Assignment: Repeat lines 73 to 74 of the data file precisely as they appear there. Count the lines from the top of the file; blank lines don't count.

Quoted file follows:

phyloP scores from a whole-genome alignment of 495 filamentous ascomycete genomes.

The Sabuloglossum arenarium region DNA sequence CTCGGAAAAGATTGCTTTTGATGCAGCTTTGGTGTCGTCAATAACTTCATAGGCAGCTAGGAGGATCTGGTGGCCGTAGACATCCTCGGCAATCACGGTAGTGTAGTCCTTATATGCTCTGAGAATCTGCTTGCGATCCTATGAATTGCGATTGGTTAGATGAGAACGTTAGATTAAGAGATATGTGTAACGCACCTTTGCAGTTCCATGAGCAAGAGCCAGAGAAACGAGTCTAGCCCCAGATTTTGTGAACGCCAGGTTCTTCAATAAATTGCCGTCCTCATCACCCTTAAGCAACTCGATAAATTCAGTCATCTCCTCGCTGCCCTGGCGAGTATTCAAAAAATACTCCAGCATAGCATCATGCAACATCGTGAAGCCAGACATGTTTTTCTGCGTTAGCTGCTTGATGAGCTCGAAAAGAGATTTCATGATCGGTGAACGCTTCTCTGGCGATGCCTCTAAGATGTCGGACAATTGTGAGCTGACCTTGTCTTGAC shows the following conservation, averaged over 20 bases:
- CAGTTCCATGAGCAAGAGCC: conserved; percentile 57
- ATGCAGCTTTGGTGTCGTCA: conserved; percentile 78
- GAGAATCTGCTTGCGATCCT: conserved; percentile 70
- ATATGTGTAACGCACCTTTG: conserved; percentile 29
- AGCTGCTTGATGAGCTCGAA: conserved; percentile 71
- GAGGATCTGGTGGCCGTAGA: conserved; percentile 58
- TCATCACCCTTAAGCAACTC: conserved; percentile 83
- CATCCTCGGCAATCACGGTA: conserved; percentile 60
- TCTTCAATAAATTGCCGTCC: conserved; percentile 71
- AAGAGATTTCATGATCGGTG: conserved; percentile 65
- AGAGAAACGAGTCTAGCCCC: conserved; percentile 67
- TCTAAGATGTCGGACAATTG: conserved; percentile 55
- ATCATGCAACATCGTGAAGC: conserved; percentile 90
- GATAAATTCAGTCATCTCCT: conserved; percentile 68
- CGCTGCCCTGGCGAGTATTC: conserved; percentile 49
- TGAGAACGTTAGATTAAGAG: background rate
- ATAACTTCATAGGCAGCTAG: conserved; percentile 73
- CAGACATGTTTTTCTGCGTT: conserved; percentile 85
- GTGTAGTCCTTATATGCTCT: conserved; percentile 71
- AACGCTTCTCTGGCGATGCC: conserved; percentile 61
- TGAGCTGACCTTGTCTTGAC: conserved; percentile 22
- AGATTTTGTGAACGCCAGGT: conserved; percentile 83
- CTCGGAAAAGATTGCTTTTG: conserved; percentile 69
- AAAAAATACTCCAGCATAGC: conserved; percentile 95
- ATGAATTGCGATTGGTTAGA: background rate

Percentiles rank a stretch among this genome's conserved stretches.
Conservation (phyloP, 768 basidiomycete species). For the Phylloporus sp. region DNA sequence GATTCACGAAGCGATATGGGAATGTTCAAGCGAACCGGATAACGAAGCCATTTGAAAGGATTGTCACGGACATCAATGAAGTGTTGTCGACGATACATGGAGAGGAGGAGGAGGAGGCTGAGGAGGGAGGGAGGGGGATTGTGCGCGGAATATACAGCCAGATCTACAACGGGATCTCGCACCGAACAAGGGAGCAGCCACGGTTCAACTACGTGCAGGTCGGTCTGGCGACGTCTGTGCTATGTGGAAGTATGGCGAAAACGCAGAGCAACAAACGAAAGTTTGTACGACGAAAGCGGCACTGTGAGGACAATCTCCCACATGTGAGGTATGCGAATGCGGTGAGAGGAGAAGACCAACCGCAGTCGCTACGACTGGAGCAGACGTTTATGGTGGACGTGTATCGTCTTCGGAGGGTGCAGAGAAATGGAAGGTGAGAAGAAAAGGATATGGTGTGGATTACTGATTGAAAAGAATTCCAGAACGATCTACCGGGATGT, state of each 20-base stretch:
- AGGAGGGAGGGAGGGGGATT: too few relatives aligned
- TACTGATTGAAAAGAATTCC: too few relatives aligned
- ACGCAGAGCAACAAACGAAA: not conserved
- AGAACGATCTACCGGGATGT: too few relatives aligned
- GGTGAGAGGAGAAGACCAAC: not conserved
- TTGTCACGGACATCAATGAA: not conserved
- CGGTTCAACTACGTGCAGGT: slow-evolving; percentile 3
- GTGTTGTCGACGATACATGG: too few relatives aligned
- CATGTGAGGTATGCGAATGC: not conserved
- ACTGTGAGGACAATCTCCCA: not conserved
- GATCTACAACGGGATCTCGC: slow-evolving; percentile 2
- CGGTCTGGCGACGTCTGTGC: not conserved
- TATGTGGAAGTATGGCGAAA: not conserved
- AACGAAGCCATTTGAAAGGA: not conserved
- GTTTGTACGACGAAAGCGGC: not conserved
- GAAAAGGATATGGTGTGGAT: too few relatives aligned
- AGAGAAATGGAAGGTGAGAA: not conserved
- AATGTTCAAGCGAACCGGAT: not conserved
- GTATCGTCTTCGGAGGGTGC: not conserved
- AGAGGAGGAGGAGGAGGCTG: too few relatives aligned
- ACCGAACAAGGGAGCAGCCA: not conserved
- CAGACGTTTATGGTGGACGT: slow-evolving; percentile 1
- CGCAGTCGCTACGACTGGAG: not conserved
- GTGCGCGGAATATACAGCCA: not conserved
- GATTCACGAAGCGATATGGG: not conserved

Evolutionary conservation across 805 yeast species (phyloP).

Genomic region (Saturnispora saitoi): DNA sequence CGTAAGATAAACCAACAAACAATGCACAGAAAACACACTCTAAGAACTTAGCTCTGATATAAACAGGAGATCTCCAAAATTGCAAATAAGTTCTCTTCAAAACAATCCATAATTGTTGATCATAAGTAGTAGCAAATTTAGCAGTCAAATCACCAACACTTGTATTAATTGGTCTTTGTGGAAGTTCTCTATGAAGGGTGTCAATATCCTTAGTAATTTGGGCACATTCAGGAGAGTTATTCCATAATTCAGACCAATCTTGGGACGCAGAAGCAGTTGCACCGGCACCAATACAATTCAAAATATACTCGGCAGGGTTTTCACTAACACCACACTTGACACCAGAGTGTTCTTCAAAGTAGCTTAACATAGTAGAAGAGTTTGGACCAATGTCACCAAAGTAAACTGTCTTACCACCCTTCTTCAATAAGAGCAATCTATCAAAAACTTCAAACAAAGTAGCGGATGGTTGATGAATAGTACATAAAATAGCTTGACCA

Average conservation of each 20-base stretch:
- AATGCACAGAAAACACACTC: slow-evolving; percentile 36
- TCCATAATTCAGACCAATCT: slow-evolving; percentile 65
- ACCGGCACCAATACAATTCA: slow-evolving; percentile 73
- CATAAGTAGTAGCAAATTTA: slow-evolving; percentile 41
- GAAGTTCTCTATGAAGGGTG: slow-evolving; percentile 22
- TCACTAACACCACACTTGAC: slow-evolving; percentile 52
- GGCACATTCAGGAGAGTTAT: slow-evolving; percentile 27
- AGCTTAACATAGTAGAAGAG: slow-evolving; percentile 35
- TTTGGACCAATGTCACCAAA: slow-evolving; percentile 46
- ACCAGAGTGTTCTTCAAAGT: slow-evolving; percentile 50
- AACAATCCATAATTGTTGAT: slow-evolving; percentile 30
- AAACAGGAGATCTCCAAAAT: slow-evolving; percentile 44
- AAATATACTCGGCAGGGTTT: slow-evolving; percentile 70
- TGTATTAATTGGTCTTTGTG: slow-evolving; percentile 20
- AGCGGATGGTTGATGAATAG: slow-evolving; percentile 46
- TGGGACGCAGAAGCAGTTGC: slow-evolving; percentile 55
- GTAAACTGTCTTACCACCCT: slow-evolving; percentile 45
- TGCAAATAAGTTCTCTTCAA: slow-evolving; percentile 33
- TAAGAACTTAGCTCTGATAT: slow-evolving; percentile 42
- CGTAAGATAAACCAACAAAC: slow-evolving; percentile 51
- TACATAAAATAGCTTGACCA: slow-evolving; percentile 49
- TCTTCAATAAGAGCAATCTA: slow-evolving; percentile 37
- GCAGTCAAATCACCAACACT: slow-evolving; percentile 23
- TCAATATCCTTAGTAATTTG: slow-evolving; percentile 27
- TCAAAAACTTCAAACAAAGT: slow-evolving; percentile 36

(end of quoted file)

- TGGGACGCAGAAGCAGTTGC: slow-evolving; percentile 55
- GTAAACTGTCTTACCACCCT: slow-evolving; percentile 45